The Wall Street Journal calls the book a "rollicking narrative...delivering vivid and cinematic scenes on every page," and The Seattle Times, comparing the book to Susan Orlean's The Orchid Thief, Michael Pollan, and Hunter Thompson, says it both "instructs and delights" while "connect[ing] the dots between natural history, socioeconomics and cooking." Callers jammed the lines at both my Diane Rehm Show appearance and on Wisconsin Public Radio.
But equally important to me are the testaments from readers outside the professional media outlets. Ronald Holden at the Cornichon blog writes, "As always, it's Cook's story-telling skill that keeps you reading," and here's a post from a reader from Portland that recently circulated on Facebook:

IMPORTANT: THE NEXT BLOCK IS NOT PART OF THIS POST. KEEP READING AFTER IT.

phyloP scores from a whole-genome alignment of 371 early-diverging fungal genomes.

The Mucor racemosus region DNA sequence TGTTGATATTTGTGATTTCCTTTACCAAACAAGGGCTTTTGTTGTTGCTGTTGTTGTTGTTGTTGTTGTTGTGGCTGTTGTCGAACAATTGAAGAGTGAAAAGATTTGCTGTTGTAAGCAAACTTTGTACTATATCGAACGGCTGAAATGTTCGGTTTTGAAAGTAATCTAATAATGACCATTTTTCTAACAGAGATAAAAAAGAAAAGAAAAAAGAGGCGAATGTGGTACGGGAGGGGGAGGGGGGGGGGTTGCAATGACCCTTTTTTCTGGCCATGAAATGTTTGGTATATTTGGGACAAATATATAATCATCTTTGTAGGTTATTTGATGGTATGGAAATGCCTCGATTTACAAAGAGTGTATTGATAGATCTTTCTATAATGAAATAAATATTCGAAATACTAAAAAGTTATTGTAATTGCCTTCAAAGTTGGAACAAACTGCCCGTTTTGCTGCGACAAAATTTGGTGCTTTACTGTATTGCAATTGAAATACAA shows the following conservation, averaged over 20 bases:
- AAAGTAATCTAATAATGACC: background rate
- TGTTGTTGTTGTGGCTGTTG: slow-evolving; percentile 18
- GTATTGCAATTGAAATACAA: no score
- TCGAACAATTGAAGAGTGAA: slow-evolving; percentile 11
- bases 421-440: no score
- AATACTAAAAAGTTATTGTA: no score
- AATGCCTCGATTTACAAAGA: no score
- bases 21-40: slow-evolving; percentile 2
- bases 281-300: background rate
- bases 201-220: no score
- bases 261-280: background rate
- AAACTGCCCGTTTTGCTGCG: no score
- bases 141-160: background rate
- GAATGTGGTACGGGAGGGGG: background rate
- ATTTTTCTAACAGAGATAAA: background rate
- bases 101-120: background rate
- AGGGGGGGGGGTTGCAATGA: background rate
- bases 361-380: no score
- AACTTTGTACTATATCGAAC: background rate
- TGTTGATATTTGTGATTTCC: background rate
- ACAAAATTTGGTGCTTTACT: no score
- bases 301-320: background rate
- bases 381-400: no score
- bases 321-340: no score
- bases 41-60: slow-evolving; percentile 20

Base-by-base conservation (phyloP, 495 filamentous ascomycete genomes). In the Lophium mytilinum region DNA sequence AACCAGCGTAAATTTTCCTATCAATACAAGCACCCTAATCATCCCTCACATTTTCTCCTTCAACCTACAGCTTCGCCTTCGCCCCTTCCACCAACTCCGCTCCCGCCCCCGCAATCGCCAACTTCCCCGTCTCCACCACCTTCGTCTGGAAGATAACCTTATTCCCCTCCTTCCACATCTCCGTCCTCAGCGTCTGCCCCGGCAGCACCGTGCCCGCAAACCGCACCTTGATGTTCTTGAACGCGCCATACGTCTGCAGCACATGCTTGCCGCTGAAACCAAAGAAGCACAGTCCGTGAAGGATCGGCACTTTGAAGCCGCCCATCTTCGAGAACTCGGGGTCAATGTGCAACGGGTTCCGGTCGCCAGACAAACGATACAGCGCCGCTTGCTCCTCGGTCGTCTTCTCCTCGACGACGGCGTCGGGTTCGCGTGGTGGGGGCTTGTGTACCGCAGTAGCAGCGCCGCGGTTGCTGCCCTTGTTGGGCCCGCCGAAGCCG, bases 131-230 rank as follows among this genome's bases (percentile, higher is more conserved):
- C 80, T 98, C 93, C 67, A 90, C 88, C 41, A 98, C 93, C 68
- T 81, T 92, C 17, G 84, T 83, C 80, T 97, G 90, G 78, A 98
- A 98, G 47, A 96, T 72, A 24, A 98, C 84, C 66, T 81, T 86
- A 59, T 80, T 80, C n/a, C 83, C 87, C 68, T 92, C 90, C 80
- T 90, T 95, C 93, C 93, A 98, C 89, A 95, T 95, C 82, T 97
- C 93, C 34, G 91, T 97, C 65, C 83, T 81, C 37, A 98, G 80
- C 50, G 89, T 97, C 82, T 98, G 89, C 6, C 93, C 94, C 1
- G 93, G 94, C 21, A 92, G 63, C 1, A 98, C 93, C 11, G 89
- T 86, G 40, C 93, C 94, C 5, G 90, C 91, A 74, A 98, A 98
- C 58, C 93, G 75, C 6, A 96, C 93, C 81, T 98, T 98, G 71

I just finished reading The Mushroom Hunters by Langdon Cook... It's beautifully written and has a powerful, interwoven story. He really knocked this one out of the park! More than just a book about harvesting and selling mushrooms, he takes on so many important issues such as wealth/class structures, ecology and human interaction, small business challenges, immigration, and asks profound questions about happiness and satisfaction in life.I feel lucky to have readers like these.
In my next post I manage to sneak away from my desk to see why recreational mushroom hunters in the Pacific Northwest are calling this a banner year...